The second way to approach this problem is to calculate the PV using the discount rate you want to earn. You can use this calculator for that. Enter today’s date and the date you expect to receive the first income (payment). I gather that will be about 10 years between the two dates. You can expect to receive 17 or 18 payments. Enter the rate you want. If the PV is more than $1,000,000, then you are earning less than the rate you want to earn.

      Let me know if other questions come up. I would be interested to know how you make out with this.

    • I calculated a present value of about $801,000. Using the following assumptions: discount rate 4.5%, life expectancy age 85 (240 monthly payments).

    • The imputed interest rate for a $1,000,000 over is about 3.3% assuming a mortality of 85 years.

    • please be careful, before entering into this contract. I do not believe you will receive $95000 per year for life starting at age 65. the assumption that this indexed deferred annuity will grow substantially for this to happen is an assumption and not a guarantee. it sounds too good to be true. do not make a move without an independent, non-bias expert on these type of investments.

    • well your guess is as good as anyone else. take a guess and see the result.then change the interest rate and see the second result

  2. Just wanted to say thanks. I use this almost every single day. It seems to do a fairly good job of estimating the present value of future pension payments.

  3. I am currently drawing a military pension and a second pension from service at the United Nations. Along with my social security and my wife’s social security it is a comfortable amount each month. How can I determine what amount of money I would need to have in an interest-generating investment to give me the pensions I am receiving right now? Is there a simple calculator somewhere on-line that would answer that question?

    • You can use the Savings Withdrawal Calculator.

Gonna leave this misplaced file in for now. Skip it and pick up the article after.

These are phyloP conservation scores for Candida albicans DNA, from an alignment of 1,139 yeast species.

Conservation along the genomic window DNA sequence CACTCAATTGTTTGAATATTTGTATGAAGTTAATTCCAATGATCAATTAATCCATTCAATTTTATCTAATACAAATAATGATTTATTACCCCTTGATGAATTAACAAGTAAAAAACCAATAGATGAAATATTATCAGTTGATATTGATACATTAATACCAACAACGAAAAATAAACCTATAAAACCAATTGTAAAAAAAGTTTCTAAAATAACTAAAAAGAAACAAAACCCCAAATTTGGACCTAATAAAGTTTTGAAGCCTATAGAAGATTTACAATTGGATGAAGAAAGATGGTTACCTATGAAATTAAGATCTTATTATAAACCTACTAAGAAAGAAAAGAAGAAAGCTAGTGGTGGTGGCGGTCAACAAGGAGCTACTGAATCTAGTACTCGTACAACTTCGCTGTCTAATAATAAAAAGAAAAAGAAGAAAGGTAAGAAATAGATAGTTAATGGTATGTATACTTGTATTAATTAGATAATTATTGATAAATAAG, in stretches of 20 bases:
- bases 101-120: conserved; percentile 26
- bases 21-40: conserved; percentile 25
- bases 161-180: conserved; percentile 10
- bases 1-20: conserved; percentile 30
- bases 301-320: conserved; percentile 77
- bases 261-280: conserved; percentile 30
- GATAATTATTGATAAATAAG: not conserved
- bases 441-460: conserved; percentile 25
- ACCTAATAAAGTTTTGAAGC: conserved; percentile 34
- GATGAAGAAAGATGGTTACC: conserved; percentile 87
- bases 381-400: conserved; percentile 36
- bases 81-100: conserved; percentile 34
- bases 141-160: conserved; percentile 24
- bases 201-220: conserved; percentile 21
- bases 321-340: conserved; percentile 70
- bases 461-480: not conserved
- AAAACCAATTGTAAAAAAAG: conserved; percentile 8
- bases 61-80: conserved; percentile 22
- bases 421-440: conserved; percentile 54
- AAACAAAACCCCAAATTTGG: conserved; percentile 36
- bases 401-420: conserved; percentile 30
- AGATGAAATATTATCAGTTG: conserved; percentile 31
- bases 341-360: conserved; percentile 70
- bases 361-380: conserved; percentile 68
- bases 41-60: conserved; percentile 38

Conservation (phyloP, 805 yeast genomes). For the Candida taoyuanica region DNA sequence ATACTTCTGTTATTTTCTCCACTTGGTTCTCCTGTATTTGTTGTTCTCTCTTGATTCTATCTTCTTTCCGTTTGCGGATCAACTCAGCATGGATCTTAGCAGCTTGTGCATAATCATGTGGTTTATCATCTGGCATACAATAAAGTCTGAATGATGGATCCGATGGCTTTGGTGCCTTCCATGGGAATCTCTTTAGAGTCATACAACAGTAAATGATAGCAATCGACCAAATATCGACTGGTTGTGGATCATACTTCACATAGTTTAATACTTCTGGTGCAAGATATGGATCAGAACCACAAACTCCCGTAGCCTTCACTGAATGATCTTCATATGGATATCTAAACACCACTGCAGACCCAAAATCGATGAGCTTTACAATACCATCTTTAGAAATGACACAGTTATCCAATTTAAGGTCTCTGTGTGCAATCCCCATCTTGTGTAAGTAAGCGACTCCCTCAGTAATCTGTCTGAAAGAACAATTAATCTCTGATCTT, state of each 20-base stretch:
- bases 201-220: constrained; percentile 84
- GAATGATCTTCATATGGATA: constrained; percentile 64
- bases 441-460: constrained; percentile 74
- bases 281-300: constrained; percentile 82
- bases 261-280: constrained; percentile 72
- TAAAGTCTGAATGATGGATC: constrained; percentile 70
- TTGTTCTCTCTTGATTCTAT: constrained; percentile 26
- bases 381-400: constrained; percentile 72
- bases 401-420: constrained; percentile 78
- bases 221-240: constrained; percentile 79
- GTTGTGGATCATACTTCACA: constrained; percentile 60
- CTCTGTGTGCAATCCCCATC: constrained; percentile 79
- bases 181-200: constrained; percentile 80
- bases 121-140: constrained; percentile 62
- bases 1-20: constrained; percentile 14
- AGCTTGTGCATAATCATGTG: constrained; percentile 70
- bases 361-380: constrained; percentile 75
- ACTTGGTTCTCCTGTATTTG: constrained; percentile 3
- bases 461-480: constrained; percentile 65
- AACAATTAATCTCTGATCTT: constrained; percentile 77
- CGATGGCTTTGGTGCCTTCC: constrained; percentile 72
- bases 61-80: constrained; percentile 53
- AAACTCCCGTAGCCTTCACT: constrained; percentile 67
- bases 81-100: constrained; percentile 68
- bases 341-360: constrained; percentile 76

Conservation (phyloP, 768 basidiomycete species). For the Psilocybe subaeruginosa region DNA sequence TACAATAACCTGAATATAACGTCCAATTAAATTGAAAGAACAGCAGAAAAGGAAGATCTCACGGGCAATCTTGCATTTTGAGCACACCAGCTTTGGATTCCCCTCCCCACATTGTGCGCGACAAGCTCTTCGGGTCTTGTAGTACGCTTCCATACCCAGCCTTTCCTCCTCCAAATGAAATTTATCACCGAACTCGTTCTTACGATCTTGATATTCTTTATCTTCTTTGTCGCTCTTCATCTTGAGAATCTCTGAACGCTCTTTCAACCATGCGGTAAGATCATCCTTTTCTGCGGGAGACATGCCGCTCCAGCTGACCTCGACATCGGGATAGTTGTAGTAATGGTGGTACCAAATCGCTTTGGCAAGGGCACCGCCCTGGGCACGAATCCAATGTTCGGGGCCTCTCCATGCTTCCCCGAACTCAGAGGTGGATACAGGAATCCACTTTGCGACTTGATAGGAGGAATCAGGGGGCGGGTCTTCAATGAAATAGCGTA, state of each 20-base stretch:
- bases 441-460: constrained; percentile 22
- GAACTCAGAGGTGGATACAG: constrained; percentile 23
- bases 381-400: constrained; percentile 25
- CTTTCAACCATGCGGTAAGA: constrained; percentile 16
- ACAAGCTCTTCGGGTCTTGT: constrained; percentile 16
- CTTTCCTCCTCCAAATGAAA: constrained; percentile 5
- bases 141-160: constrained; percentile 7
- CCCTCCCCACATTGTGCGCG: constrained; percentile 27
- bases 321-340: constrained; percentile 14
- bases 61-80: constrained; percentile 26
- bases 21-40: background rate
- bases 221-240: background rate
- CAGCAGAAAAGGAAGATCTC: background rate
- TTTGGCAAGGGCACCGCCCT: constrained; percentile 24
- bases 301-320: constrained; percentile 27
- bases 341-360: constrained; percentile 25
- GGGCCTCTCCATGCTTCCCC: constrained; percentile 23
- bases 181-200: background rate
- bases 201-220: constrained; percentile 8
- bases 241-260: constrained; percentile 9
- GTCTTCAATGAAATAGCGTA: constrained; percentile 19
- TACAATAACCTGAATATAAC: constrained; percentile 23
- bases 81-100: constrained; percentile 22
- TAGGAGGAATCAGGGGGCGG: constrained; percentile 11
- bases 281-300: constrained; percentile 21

Like many calculators on this site, this calculator will solve for several unknowns. For your case, you’ll want to solve for “Savings on Hand (PV)” by entering a zero and then enter the “Regular Withdrawal Amount” to equal the monthly income (or whatever frequency you want).

  4. When I select print it truncates the year on today’s date and the first cash flow date. How can I fix this?

    • Oh my. That’s pretty bad. Sorry I missed it (there was a change to the calendar last weekend). I’ll have to fix it.

      As a very temporary work around, you can select everything with your mouse and copy / paste to a word processor or notepad. You’ll have to also adjust the formatting, but you’ll get all the values.

    • JeanAnn, the printing is fixed. If you try it again, and it does not work, you may have to do a hard refresh by press Ctrl-5 (on Windows, not sure about Mac) to make sure your browser has picked up the latest changes. If that still does not work, please let me know what browser you are using.

  5. Hi, I currently am receiving a pension of 77328 per year and would like to know how to value for a net worth calculation. I started receiving in 1/2014. I am currently 68 years old and know that there is a difference in using life expectancy and mortality tables. I just can not wrap my brain around this endeavor. Can you help?

    • I’ll try. The "Regular Cash Flow Amount" is the 77,328 and you would set the cash flow frequency to annual. For "Number of Cash Flows" you can enter the difference between your life expectancy and your current age. That will give you, I feel, a reasonable present value of your pension.

      Is that what you want to know?

  6. Hi Karl,

    I am being offered a lump sum payment of $148,000 now vs. receiving a guaranteed $1,486/month beginning in 11.5 years. I am trying to understand how the "discount rate" in your calculator functions vs an assumed rate of return I would need as a hurdle rate.

    There is also the major question of final number of payments realized (longevity) which is an unknown.

    Great tools! Thank you!

    • Hi Michael,

      First, the annual discount rate is your assumed rate of return.

      I would think of the problem this way: